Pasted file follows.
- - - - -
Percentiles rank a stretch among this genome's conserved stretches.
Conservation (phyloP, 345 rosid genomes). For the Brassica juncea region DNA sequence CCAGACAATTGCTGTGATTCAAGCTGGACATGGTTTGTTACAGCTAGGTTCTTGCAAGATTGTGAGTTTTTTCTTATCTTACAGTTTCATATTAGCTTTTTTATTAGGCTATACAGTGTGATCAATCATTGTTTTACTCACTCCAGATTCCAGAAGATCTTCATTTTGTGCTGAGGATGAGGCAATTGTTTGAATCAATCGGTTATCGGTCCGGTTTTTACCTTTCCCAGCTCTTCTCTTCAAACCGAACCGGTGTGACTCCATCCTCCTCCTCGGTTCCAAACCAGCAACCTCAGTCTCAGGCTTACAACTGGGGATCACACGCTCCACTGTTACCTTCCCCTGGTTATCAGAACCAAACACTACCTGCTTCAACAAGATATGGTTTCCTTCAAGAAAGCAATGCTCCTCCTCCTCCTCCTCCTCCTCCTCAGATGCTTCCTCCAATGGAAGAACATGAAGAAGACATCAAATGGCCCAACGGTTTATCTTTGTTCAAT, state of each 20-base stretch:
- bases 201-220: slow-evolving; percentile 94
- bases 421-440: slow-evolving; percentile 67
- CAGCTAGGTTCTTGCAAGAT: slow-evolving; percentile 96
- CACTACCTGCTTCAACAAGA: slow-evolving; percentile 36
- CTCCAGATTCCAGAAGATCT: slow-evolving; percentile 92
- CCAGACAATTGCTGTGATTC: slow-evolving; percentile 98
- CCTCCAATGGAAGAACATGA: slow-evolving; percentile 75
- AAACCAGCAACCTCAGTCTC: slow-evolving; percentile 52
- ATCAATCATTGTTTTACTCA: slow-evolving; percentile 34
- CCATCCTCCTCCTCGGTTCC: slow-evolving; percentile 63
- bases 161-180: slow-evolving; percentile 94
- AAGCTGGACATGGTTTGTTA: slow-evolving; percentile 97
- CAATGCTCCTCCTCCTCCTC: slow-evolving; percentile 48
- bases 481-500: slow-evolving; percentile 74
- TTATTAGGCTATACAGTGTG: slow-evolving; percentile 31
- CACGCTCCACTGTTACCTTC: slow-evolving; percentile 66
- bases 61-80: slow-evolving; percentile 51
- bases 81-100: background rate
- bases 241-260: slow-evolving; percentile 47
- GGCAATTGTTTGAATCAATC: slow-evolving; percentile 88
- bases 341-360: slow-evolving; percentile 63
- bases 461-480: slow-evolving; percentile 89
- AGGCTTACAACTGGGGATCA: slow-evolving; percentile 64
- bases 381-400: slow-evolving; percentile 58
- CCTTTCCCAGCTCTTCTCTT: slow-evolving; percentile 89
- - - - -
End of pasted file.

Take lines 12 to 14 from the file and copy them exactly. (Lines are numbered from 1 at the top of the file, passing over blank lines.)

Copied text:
- CCATCCTCCTCCTCGGTTCC: slow-evolving; percentile 63
- bases 161-180: slow-evolving; percentile 94
- AAGCTGGACATGGTTTGTTA: slow-evolving; percentile 97